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Lecture

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Department
Music
Course
MUSC 2150
Professor
Shannon Carter
Semester
Summer

Description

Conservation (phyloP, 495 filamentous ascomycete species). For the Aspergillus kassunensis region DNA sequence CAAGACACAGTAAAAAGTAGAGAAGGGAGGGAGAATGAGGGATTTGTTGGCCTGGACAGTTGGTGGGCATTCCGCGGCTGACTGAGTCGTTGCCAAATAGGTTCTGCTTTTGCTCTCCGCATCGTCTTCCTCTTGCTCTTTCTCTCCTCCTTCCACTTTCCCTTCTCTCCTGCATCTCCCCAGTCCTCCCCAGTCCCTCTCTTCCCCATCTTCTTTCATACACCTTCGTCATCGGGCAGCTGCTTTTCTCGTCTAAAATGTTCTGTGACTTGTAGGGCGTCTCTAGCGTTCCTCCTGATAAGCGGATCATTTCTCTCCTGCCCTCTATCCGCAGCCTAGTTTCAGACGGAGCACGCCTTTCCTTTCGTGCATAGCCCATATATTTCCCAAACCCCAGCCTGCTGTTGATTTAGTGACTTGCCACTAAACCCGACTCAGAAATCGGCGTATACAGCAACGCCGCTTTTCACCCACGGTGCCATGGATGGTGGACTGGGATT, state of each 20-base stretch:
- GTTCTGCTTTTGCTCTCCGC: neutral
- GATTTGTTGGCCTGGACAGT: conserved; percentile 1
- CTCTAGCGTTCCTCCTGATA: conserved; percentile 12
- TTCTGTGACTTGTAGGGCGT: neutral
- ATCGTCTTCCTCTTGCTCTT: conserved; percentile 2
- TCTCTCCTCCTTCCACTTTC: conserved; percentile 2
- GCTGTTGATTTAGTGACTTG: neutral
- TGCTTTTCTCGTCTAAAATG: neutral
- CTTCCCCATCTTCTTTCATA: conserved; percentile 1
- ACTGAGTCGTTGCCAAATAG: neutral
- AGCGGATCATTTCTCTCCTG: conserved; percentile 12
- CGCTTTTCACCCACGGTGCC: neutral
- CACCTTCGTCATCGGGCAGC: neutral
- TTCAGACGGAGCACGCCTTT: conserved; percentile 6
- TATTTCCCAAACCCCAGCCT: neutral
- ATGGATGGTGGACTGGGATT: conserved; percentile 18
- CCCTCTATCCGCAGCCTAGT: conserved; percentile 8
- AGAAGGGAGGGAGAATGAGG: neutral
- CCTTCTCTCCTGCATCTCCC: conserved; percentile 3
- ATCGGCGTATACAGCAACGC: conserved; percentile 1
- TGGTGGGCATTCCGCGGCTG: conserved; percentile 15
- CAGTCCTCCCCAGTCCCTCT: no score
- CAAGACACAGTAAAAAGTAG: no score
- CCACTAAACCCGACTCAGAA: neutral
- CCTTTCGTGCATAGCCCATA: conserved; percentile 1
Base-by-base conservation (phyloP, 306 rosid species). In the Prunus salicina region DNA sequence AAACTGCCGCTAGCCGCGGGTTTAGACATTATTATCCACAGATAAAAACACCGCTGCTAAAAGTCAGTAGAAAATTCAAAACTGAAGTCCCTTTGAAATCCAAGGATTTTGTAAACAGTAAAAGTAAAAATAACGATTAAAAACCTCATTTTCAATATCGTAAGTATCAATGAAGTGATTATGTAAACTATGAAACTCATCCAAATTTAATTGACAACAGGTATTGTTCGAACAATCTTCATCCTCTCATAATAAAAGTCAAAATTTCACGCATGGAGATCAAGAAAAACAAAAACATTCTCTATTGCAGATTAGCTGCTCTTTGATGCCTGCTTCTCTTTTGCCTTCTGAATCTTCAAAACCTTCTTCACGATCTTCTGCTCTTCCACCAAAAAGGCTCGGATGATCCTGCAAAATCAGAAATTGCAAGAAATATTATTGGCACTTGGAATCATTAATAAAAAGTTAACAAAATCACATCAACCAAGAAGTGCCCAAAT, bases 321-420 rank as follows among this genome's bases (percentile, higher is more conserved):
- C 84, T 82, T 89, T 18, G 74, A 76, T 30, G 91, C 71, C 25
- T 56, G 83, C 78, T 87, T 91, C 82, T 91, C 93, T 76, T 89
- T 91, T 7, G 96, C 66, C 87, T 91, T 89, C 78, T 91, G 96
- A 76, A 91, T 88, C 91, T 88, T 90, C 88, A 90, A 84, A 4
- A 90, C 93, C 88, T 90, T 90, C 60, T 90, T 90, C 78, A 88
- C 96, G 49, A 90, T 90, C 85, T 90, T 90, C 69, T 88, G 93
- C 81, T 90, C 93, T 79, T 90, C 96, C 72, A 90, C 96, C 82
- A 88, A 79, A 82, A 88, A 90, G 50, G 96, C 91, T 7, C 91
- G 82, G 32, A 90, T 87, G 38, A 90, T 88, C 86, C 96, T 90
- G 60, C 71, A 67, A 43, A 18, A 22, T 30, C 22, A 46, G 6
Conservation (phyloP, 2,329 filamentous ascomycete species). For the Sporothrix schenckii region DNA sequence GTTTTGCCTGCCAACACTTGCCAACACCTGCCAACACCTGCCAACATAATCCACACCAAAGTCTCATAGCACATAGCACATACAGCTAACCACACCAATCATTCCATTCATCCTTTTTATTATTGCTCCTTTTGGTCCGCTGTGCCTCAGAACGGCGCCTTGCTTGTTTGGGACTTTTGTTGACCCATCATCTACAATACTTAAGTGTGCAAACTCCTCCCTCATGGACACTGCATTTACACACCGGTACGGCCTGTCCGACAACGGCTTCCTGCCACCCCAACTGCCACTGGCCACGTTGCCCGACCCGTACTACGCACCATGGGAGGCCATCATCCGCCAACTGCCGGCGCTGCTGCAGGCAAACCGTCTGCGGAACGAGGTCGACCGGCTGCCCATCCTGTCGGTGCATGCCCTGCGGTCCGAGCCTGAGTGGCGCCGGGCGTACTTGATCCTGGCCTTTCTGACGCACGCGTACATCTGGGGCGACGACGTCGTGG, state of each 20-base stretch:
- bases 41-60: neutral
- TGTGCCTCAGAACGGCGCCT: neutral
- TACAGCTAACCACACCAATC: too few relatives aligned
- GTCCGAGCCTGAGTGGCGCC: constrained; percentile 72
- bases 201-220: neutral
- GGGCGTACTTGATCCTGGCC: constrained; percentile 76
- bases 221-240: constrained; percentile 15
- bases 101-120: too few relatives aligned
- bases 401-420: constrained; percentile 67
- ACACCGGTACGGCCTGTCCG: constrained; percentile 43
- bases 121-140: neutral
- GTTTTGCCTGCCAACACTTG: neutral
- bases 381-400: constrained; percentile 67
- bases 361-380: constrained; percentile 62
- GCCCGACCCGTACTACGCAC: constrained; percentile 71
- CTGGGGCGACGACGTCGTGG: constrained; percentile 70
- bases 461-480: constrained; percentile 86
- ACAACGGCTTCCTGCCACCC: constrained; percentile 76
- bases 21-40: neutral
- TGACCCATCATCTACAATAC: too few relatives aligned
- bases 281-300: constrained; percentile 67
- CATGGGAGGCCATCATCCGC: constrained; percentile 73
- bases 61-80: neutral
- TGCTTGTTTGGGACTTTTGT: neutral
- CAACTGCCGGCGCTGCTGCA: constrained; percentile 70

Unit  1:  pg  1-­‐15,  16-­‐33   Studying  Rock   -­‐ Elvis  came  on  the  scene  in  the  1950’s  starting  a  shocking  movement  that  the  Beatles,   Madonna,  and  Prince  continued  in  the  coming  decades   -­‐ Term  “rock  and  roll”  is  generally  used  to  describe  the  first  wave  of  Rock  from  1954 -­‐ 1959   o Others  term  “rock”  as  music  after  1964   Rock  History  in  the  Media   -­‐ Magazines  such  as  Rolling  Stone  and  Mojo,  books,  and  cable   networks  such  as  VH-­‐1   and  MTV  take  the  history  of  rock  and  bring  it  to  the  general  public,  promoting   interest  in  rock  history   -­‐ In  many  cases,  information  found  in  the  popular  media  is   designed  primarily  for   entertainment  and  can  be  skewed  and  unreliable  due  to  the  majority  of  revenue  for   these  outlets  being  brought  in  through  advertising   The  Fan  Mentality   -­‐ Fans  of  rock  music  listen  frequently  to  the  music  of  a  particular  artist,  group  or  style   and  gather  interesting  facts  about  both  the  artists  and  the  music   -­‐ When  it  comes  to  studying  music,  it  is  important  to  keep  the  “fan  mentality”  at  bay,   as  fans  tend  to  ignore  artists  they  do  not  like,  which  create  an  imbalanced  learning   curve   Chart  Positions   -­‐ Charts  help  us  draw  general  conclusions  about  the  general  popula rity  of  a  song  or   album  at  the  time  it  was  released   -­‐ Charts  can  also  be  useful  to  compare  certain  songs  on  the  way  they  fared  on   different  charts  (ex.  Song  may  be  #1  on  country  music  chart,  but  only  #5  on   Billboard  chart)   -­‐ Charts  help  to  avoid  the  fan  mental ity   -­‐ However,  charts  are  not  precision  instruments  for  measuring  a  song  or  albums   success,  and  they  do  not  accurately  reflect  the  influence  of  some  songs   -­‐ They  are  the  best  instruments  to  judge  listeners  changing  tastes,  even  if  they  are   flawed   -­‐ Record  Industry  awards  gold  records  for  sales  of  500,000  units  and  platinum   awards  for  over  1  million  units  sold  which  is  a  more  accurate  measurement  of   popularits  of  an  album  or  single   Four  themes  of  Rock  Development   -­‐ Four  themes  (outlines  throughout  the  chapters  of  th e  text):     o social/political/  cultural   o  race/class/gender   o  development  of  music  business   o  development  of  technology   -­‐ Music  business  has  changed  dramatically  since  the  1950s,  as  the  rock  element  of   business  has  grown   -­‐ Rise  of  radio  in  1920s  or  TV  after  WW2   contributes  to  the  development  of  music   technology  as  well  as  culture   -­‐ Race  class  and  gender  are  essential  to  understanding  the  origins  and  stereotypes  of   rock   Tracking  the  Popularity  Arc   -­‐ In  the  1970s  few  New  Yorkers  were  aware  of  the  emergence  of  the  punk   rock  scene   until  it  took  spotlight  in  1978   -­‐ The  rise  of  punk  from  a  small,  regional  underground  scene  to  mainstream  pop   culture,  and  its  subsequent  retreat  follows  a  pattern  called  “popularity  arc”   o Most  specific  rock  styles  follow  this  template    How  did  this  style  arise?    When  did  it  peak  in  popularity?    Does  it  still  exist  in  culture  somewhere?   What  to  listen  for  in  Rock   -­‐ Musical  Form:  the  structure  and  organization  of  different  sections  in  a  song  or  piece   -­‐ Instrumentation:  the  types  of  instruments  used  in  a  giv en  recording  can  drastically   change  the  way  a  song  sounds  and  allow  for  variation  within  a  performance   -­‐ Rhythm:  the  ways  musical  sounds  are  organized  in  time   -­‐ Beat:  regular  rhythmic  pulse   -­‐ Meter:  the  way  of  organizing  rhythm  and  beats,  how  many  beats  per   measure,  how   beats  may  be  subdivided   o Simple  meter:  when  each  beat  is  evenly  divided  into  two  parts   o Compound  meter:  when  each  beat  is  evenly  divided  into  3  parts   o Duple:  meter  grouped  into  2  parts   o Triple:  meter  grouped  into  three  beats   o Quadruple:  meter  group ed  into  4  beats   o Note:  if  time  signature  has  /8  it  is  compound,  if  it  has  /4  it  is  simple   o Quadruple  compound  time  is  thought  of  as  “shuffle”  rhythm  (12/8)   -­‐ Verse:  section  with  repeating  music  and  non -­‐repeating  lyrics   -­‐ Simple  verse  form:  employs  only  verses   -­‐ Chorus:  section  that  repeats  the  same  music  and  lyrics  in  each  presentation   -­‐   Rocket  88   1. Rocket  88   2. Jackie  Brenston  and  his  Delta  Cats   3. First  rock  and  roll  song   4. This  song  is  in  a  quadruple  meter;  each  bar  is  divided  into  four  beats.  You  can   count  the  beats  ONE-­two-­Three-­four  in  time  with  the  bass  on  the  recording.   Beat  one  is  the  strongest,  beat  three  is  the  second  strongest  and  beats  two  and   four  are  weak.     a. The  meter  is  simple  because  each  beat  is  divided  into  two  parts;  you  can   hear  this  most  clearly  by  counting  along  with  the  saxophones  from  00:50.   b. The  song  is  played  with  a   shuffle  rhythm;  the  beats  are  divided  into  two,   but  the  two  parts  are  unequal:   ONE-­‐(and)-­‐uh-­‐two-­‐(and)-­‐uh-­‐Three-­‐(and)-­‐ uh-­‐four-­‐(and)-­‐uh.  The  word  “and”  in  brackets  is  silent.  This  type  of  rhythm  is   also  called  “swing  rhythm.”   5. The  instrumentation  of  this  song  includes  electric  guitar,  drums,  piano,  and   saxophones.  Work  to  distinguish  each  sound  in  the  mix.   6. Musical  form:  simple  verse   7. Song  features:  first  rock  and  roll  song,  actually  written  by  ike  turner,   12  Bar  Blues   -­‐ Common  structural  pattern  found  in  rhythm  and  blues,  rock  and  roll,  many  styles  of   jazz   -­‐ Consists  of  12  groups  of  4  beat  measures   o Falls  into  3  groups  of  4:  measure  length,  phrasing  and  lyrics,  chord  structure   o First  four  measures:  phrase;  feature  a  lyric  repeated  in  the  subsequent  4   measures;  the  lyric  in  the  final  four  measures  often  complete  the  thought   begun  in  the  initial  phrase    Question-­‐question-­‐answer   o First  line  in  each  verse  is  repeated  in  the  second  phrase,  with  the  third   phrase  completing  the  thought  with  a  new  line   -­‐ Doo-­‐Wop  progression:  most  often  associated  with  doo -­‐wop  of  1950s   o Can  form  the  underlining  structures  of  songs  line  Sh -­‐Boom,  a  chord  on  every   beat  forming  a  harmonic  pattern  that  repeats  through  the  entire  song  except   the  bridge   Sh-­Boom   1. Sh-­‐Boom   2.  The  Chords   3. Doo-­‐Wop   4. Quadruple  meter,  simple,  shuffle  rhythm   5. Instrumentation:  drum,  electric  guitar,  saxophone,  bass,  piano,  solo  vocals,   lead   vocals   6. Musical  form:  simple  verse  with  interludes  and  a  bridge   7. Song  features:  The  record  rose  to  #3  on  the  rhythm -­‐and-­‐blues  charts  and  #9  on  the   pop  charts  (#2  and  #5,  respectively,  on  the  list  of  Most  Played  Jukebox  Hits),  an   almost  unheard  of  feat  for  a  crossover  hit  at  that  time.  The  Chords  were  also  the  first   R&B  group  in  the  1950s  to  put  song  in  the  Pop  Top  10   Heartbreak  Hotel   1. Hear